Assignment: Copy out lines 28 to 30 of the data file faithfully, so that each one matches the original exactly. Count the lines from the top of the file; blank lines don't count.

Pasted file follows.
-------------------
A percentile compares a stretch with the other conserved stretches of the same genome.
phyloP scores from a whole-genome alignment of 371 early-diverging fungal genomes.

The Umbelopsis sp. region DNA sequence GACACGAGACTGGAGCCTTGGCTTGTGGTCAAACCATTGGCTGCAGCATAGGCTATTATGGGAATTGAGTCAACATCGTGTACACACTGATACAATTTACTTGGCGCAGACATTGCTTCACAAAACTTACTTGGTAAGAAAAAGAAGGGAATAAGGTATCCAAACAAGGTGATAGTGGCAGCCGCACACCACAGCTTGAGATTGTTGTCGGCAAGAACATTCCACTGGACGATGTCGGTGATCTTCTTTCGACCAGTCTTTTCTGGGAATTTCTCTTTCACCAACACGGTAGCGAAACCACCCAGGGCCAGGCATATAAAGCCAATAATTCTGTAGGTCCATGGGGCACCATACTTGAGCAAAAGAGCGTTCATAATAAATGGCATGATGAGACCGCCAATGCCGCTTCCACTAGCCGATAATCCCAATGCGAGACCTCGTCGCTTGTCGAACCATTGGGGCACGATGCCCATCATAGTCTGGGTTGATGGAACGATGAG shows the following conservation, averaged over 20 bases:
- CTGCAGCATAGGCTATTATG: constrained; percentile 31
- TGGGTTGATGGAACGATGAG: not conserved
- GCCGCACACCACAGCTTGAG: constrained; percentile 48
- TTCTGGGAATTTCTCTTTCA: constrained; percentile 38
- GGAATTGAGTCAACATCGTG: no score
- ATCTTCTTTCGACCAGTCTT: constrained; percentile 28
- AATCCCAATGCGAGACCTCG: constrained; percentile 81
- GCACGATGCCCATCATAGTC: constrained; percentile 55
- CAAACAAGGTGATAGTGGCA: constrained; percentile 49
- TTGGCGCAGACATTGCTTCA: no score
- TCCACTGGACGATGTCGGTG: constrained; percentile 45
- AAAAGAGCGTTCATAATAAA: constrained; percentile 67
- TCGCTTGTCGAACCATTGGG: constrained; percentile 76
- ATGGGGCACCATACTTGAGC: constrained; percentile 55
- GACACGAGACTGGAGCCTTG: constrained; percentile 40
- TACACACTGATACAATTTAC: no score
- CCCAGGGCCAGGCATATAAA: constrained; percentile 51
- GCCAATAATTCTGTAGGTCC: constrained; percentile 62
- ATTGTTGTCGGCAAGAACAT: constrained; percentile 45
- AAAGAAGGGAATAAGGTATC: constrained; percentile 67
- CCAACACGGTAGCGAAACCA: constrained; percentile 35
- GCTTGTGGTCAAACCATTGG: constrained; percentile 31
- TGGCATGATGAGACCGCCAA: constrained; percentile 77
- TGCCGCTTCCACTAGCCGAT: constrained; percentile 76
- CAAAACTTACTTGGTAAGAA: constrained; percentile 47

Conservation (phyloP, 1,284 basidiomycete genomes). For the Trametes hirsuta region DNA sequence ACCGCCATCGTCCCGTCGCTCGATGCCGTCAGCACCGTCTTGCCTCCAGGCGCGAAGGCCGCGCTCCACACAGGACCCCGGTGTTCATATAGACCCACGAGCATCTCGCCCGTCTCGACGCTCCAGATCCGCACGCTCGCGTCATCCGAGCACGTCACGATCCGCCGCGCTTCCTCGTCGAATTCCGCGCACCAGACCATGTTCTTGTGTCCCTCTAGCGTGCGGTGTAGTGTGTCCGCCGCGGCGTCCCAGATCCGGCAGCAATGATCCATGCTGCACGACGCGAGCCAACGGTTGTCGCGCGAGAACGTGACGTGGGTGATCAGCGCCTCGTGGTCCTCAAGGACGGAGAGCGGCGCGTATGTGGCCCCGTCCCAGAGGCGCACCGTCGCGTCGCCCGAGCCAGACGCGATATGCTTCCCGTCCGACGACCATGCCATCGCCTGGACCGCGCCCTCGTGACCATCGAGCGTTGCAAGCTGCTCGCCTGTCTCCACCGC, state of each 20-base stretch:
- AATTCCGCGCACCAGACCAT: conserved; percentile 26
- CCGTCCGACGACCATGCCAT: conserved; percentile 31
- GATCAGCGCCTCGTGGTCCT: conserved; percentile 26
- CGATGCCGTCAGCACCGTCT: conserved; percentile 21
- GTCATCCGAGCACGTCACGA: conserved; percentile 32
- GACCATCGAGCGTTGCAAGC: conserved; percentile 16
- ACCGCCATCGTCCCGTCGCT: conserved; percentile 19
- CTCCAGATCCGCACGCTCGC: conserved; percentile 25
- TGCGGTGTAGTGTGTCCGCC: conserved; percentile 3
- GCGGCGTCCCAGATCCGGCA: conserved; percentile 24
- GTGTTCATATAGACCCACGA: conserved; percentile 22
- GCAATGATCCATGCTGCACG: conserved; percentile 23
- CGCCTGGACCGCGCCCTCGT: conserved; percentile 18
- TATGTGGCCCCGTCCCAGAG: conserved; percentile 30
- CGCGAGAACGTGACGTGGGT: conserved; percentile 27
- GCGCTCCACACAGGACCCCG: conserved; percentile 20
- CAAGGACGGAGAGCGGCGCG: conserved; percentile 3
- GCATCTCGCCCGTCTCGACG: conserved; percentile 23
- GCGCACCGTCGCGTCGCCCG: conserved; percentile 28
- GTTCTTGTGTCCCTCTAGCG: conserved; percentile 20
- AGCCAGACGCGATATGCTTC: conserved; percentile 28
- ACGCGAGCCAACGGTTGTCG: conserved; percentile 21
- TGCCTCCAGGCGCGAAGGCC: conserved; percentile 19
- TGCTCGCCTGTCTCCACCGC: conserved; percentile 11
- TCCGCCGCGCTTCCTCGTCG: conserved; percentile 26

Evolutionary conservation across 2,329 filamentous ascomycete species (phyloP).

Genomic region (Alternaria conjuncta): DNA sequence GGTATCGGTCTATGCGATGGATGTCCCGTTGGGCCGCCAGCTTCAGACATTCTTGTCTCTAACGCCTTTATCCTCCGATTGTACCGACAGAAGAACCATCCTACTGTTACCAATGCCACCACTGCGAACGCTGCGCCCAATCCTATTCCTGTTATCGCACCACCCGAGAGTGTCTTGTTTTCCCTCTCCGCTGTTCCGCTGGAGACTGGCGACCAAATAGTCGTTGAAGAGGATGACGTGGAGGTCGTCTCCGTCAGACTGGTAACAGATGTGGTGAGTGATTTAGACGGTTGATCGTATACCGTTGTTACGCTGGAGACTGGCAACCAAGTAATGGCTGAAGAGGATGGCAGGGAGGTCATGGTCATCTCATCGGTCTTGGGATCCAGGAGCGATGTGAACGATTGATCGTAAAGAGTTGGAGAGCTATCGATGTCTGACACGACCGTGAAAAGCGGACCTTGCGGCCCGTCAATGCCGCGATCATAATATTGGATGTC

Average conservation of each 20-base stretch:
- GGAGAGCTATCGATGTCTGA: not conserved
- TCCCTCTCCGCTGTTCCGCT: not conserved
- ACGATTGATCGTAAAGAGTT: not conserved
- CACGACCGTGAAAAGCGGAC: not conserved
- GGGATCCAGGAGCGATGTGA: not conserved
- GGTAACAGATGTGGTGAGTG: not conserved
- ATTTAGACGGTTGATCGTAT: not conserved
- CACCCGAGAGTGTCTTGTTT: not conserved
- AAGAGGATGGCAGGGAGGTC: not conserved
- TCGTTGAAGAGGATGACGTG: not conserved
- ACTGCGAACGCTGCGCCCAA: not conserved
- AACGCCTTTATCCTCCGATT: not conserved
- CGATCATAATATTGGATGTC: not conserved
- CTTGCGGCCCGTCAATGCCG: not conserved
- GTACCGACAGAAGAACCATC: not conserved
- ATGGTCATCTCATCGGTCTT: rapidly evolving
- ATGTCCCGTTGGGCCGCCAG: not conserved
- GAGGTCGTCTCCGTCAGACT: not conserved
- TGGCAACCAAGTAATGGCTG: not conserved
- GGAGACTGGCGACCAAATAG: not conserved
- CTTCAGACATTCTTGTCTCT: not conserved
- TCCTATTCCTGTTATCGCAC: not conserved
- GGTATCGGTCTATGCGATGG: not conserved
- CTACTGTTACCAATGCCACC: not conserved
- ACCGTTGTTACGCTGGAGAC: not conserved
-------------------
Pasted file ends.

- CAAAACTTACTTGGTAAGAA: constrained; percentile 47

Conservation (phyloP, 1,284 basidiomycete genomes). For the Trametes hirsuta region DNA sequence ACCGCCATCGTCCCGTCGCTCGATGCCGTCAGCACCGTCTTGCCTCCAGGCGCGAAGGCCGCGCTCCACACAGGACCCCGGTGTTCATATAGACCCACGAGCATCTCGCCCGTCTCGACGCTCCAGATCCGCACGCTCGCGTCATCCGAGCACGTCACGATCCGCCGCGCTTCCTCGTCGAATTCCGCGCACCAGACCATGTTCTTGTGTCCCTCTAGCGTGCGGTGTAGTGTGTCCGCCGCGGCGTCCCAGATCCGGCAGCAATGATCCATGCTGCACGACGCGAGCCAACGGTTGTCGCGCGAGAACGTGACGTGGGTGATCAGCGCCTCGTGGTCCTCAAGGACGGAGAGCGGCGCGTATGTGGCCCCGTCCCAGAGGCGCACCGTCGCGTCGCCCGAGCCAGACGCGATATGCTTCCCGTCCGACGACCATGCCATCGCCTGGACCGCGCCCTCGTGACCATCGAGCGTTGCAAGCTGCTCGCCTGTCTCCACCGC, state of each 20-base stretch:
- AATTCCGCGCACCAGACCAT: conserved; percentile 26